RICHMOND – A state Senate committee this morning tentatively advanced legislation to require criminal background checks for all firearms sales at gun shows.
But the fragile compromise didn’t hold for long. The Senate Courts of Justice Committee recalled the bill this afternoon after an architect of the compromise raised concerns about the legislation.
The bill cleared the courts committee this morning after Republican Sen. Bill Stanley, R-Franklin County, helped craft an amendment that would allow only federally licensed dealers to sell firearms at gun shows. Private sellers would be allowed to consign guns to licensed dealers who could conduct the computerized records checks.
But, minutes after the committee meeting ended, Stanley said he had problems with the written version of the bill and would ask to have it reconsidered. Shortly after the Senate convened at noon, the committee huddled around the desk of Senate Majority Leader Thomas Norment, R-James City County, to reconsider the vote and postpone additional action so that Stanley and Sen. Donald McEachin, D-Henrico County, can continue working on a compromise.
The amended bill (Senate Bill 1001) represents a different approach to closing the so-called “gun show loophole,” which allows buyers to purchase guns from private sellers without being subjected to a criminal background check. The original bill, sponsored by Sen. Henry Marsh, D-Richmond, would have required gun show promoters to provide private sellers with access to licensed dealers who could conduct the background checks.
The committee’s initial 8-6 vote was a tentative victory for gun control advocates who have long pushed for measures to require background checks for all firearms purchased at gun shows. Supporters of closing the “gun show loophole” have argued that gun-buyers can easily avoid criminal background checks by seeking out private sellers at gun shows.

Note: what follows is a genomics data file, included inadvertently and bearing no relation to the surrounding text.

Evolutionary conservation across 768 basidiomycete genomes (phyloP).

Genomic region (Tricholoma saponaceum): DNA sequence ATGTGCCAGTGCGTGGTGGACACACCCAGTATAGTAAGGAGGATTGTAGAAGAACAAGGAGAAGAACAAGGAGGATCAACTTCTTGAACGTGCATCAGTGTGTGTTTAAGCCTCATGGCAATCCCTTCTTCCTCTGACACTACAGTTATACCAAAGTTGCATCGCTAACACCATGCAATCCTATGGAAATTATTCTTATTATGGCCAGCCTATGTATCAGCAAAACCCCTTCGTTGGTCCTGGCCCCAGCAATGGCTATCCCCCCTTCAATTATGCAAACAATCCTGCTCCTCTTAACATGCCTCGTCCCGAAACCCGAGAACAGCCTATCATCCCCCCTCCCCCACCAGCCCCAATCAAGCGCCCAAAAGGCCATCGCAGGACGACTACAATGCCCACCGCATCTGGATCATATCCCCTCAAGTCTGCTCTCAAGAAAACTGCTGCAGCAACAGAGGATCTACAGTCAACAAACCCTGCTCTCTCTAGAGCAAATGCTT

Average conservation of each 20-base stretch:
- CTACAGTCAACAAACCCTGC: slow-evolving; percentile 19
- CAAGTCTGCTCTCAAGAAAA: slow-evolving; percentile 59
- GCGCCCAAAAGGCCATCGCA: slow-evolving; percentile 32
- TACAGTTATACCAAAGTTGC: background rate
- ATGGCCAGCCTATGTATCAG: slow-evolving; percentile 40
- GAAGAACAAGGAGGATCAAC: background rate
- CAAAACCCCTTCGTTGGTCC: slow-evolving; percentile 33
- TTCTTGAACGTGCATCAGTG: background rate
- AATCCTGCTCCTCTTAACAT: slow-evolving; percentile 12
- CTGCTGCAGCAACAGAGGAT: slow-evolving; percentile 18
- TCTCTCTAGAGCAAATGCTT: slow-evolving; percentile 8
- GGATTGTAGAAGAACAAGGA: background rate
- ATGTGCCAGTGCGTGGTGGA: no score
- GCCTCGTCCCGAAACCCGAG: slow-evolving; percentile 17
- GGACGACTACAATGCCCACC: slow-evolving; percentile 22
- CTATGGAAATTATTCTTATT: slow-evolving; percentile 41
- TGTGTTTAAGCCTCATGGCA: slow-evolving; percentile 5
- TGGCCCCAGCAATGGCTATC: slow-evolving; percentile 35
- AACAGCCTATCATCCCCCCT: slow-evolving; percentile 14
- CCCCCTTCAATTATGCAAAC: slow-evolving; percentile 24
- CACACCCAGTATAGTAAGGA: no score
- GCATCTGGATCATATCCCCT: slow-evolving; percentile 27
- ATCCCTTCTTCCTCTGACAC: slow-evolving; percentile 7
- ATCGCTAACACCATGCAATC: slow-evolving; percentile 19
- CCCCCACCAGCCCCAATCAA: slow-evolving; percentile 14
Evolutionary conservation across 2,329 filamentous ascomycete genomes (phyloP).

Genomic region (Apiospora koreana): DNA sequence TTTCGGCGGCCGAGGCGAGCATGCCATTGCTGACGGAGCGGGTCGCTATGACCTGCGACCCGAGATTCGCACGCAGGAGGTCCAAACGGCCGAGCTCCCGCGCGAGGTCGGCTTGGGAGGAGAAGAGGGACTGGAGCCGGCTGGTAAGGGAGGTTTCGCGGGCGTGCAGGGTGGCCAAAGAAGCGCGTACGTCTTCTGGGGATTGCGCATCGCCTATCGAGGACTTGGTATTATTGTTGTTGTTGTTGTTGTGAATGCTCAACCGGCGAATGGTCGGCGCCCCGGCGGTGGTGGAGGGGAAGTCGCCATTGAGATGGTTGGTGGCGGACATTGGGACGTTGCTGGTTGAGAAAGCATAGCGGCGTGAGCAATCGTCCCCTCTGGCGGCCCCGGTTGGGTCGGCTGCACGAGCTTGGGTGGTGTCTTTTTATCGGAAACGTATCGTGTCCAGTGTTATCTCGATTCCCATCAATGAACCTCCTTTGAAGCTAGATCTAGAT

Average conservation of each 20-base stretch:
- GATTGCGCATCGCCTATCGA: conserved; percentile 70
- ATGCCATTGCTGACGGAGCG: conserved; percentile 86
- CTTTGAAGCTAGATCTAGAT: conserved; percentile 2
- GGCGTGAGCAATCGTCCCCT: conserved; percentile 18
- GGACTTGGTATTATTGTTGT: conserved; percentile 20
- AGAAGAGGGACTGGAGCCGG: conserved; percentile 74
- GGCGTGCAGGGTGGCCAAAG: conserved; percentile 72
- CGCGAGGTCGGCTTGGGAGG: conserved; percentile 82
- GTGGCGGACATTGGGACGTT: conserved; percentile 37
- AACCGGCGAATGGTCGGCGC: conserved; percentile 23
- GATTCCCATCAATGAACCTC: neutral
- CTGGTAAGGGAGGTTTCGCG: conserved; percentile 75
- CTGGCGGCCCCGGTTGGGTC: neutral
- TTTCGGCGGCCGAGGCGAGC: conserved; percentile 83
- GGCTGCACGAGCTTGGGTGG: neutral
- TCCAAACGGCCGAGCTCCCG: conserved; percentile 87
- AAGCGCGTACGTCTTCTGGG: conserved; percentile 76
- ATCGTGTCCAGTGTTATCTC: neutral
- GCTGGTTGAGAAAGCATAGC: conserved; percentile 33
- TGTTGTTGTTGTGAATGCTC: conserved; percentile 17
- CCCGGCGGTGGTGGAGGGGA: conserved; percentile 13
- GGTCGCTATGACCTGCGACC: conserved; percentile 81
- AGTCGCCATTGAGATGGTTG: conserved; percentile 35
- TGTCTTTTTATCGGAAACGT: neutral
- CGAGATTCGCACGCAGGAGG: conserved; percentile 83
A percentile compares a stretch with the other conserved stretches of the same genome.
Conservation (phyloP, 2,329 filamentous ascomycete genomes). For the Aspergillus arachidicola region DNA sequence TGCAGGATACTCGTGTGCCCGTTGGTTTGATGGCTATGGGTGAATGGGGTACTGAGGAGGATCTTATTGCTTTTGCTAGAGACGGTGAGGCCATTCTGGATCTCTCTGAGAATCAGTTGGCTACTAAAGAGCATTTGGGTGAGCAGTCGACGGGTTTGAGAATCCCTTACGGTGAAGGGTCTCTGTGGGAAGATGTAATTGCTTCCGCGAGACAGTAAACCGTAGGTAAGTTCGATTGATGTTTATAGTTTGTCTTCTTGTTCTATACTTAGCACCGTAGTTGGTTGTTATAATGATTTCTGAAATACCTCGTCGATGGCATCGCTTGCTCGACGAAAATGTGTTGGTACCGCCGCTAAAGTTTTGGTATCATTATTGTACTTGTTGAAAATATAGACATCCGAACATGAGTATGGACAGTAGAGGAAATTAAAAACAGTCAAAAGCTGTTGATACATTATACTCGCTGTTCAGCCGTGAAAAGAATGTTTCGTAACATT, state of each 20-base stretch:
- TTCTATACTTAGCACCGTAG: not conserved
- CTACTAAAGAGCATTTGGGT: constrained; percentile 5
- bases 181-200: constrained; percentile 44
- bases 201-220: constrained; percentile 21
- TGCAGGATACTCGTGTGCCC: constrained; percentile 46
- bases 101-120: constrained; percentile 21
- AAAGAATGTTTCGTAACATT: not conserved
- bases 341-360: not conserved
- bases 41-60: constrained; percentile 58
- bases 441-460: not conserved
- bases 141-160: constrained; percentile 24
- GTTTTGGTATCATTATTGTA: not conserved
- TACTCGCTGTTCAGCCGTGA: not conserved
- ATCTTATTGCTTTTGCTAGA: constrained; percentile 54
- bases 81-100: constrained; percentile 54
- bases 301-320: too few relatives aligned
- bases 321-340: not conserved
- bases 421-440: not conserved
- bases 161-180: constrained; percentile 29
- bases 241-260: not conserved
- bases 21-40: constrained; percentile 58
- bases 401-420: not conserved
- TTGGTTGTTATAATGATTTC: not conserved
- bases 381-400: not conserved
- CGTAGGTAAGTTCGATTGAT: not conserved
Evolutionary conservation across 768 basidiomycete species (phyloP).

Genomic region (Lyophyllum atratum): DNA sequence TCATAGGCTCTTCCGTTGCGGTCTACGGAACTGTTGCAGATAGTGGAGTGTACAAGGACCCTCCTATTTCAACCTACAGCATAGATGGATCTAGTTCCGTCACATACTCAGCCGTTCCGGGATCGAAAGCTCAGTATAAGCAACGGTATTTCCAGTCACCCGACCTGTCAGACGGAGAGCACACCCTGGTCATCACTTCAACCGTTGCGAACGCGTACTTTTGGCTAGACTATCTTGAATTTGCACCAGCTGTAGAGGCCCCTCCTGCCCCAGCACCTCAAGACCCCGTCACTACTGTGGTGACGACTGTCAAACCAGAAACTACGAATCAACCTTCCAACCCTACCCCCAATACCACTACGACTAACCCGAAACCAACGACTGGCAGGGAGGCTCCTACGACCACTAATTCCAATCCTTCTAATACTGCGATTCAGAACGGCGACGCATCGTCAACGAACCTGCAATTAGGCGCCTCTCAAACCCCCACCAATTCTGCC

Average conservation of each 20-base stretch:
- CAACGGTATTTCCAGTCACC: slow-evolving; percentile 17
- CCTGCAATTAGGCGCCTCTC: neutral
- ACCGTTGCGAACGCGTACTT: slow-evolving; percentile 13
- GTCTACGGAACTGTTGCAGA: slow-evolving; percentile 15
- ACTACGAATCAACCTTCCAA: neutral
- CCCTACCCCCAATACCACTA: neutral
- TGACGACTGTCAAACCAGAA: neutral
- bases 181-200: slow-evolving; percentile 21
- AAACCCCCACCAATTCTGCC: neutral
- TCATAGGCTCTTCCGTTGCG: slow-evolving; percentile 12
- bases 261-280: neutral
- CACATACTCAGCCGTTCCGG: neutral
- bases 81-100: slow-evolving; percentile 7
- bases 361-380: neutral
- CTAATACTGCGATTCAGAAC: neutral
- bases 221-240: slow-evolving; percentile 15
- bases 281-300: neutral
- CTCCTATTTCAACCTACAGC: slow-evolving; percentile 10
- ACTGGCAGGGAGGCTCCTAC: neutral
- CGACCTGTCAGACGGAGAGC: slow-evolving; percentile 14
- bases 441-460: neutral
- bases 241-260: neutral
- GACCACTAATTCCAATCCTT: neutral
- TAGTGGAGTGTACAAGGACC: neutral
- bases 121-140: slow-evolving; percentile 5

Gun rights advocates raised concerns that the legislation is impractical for private sellers and dealers and would be a first step toward restricting all private firearms sales.
Stanley said he was trying to forge some common ground on an issue that comes up year after year in the General Assembly.
“Sometimes you have to address these in ways that do not harm the Second Amendment, do not harm the private gun seller from having the right to sell their firearms and, I think recognizing the very good aspects of the gun shows,” Stanley said after the meeting.
But Stanley said he wants to see the written version of the bill before deciding whether to stick with this morning’s vote. And gun rights groups vowed to lobby vigorously to defeat the bill, which was referred to the Senate Finance Committee.
“I’m going to have to look the final, typed version before I decide if it’s ready for prime time” Stanley said. “I could reconsider.”
Stanley and Norment were the only Republicans who voted for the compromise. Six of the committee’s seven Democrats voted for the bill. Roanoke Democrat John Edwards was not present for this morning’s meeting. He was in Roanoke on personal business Thursday and the winter storm kept him from getting back to Richmond for Friday morning’s meeting.
On largely party-line votes, the committee defeated measures requiring universal background checks on firearms purchases and banning the sale of large-capacity ammunition magazines.
The Senate committee’s action came one day after a House of Delegates subcommittee rejected similar, House-sponsored measures. Democrats in both houses of the legislature made a renewed push for gun control measures in the aftermath of last month’s mass shooting at a Connecticut elementary school.
– Michael Sluss